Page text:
- Competencies: What are the behaviors, knowledge, skills, and abilities that your new employee needs to bring to the table in order to be able to function at your organization? What is a competency set for a beginner and what does one look like for an advanced candidate? Is there a possible career path and advancement plan for this position?
- Physical requirements: Are there special lifting, reaching, vision, etc. requirements that you know of? If so, it is important that they are identified up front.
- Travel requirements: How much travel is required for this position? Make sure you are being honest and clear about the amount of travel required, and state the travel frequency and duration as accurately as you can.
- Competitive market compensation analysis: You may have an idea how much of a salary and benefit package you are willing to offer for this position. Great job. Now, go the extra step and study your local market. In fact, establish first what “local” market means. To some this reaches only county wide, but for others this may include a few surrounding states.
Salary.com is one tool, but make sure to include a least two more reliable sources when you research what this or similar jobs pay in the market. Remember that good candidates may have several offers to choose from; it would be a shame to lose a good candidate over this important detail.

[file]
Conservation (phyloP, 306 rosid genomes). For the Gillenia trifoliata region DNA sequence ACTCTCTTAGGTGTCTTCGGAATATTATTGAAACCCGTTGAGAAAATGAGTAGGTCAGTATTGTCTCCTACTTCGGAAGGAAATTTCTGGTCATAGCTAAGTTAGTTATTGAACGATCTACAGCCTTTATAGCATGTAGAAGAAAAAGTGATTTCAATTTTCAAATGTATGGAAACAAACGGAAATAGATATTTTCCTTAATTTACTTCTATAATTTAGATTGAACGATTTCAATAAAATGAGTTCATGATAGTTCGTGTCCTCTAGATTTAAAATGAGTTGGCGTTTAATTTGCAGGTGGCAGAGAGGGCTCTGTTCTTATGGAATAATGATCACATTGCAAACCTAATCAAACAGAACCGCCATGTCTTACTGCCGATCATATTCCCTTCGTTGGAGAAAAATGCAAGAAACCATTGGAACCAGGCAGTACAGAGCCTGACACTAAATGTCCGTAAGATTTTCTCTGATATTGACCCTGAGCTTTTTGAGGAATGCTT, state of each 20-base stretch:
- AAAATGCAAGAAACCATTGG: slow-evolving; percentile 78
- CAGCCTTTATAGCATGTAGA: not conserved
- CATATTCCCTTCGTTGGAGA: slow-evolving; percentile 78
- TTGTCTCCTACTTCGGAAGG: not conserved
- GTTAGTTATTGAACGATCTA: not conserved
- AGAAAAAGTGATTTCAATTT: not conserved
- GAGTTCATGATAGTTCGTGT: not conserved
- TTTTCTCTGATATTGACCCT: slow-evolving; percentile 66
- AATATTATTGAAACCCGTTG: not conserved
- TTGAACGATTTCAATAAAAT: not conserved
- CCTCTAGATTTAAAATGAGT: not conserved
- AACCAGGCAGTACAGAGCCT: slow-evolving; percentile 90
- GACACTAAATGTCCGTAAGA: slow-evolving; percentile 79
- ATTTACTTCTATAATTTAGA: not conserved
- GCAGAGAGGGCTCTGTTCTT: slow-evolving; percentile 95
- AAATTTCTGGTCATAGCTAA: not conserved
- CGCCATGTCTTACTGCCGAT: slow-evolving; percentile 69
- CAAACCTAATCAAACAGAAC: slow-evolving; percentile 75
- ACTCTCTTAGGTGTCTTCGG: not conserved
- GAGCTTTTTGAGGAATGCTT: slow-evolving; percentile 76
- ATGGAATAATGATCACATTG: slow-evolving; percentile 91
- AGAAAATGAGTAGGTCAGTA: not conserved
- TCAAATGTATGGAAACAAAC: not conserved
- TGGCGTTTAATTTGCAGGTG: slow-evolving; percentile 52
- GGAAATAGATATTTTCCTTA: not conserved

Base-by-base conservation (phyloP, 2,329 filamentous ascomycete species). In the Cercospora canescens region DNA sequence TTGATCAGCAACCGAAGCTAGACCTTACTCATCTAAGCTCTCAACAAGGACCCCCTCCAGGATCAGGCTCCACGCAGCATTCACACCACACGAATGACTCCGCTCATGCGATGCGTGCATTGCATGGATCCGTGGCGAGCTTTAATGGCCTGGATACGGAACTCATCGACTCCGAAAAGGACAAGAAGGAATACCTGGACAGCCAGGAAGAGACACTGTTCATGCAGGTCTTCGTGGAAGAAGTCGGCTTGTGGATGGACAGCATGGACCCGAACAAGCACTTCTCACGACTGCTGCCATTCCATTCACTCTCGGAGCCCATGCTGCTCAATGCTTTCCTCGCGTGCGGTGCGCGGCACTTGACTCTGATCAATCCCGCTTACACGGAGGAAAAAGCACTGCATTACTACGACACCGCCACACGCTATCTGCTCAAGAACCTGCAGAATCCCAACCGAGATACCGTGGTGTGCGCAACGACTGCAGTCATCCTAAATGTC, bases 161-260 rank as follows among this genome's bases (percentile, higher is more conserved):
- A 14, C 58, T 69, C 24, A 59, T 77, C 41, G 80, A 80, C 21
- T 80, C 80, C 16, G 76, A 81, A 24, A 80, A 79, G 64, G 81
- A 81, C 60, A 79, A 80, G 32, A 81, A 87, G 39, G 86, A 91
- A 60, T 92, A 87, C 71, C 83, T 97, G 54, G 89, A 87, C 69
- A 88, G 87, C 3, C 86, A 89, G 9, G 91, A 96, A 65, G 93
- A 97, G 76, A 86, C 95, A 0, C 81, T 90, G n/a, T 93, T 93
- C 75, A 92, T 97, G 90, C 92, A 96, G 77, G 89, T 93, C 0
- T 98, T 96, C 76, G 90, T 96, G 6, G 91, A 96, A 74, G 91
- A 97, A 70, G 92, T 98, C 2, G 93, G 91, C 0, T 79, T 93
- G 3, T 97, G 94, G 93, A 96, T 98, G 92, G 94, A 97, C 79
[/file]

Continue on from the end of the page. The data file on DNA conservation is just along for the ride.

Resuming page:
- Interview plan and process: Do you have a process and plan? It is always a good idea to keep in mind that you and your company are being interviewed at the same time you are interviewing actual candidates.
Not being able to tell a candidate what the hiring time table is and what the interview process entails will make you look unprofessional. At a minimum you will need to be able to tell potential candidates whether or not there will only be a face-to-face meeting, or if there will be multiple interviews with different people or panel interviews. What does the total hiring process look like?
I know, there are a lot of details to cover when growing your team. With proper advance planning and research, you and your organization will improve or maintain your professional image and make the training and onboarding process faster and more effective.
There seems to be a prevailing opinion amongst quite a few HR people that believe the above check list is what the recruiter should provide and help you work through. It is one of the most frequent misconceptions within the placement industry. Typically they should not be expected to do unpaid consulting. Your recruiter may be able to recommend consultancies that help generate this information.
Just remember, either spend the time and funds preparing properly first, or spend much more later on both when candidates either do not materialize, or you end up reviewing one unsuitable applicant after the other. With great preparation, your recruiter can work wonders and you should not be waiting for long before you have filled your open position.
Good luck with your next hiring endeavor.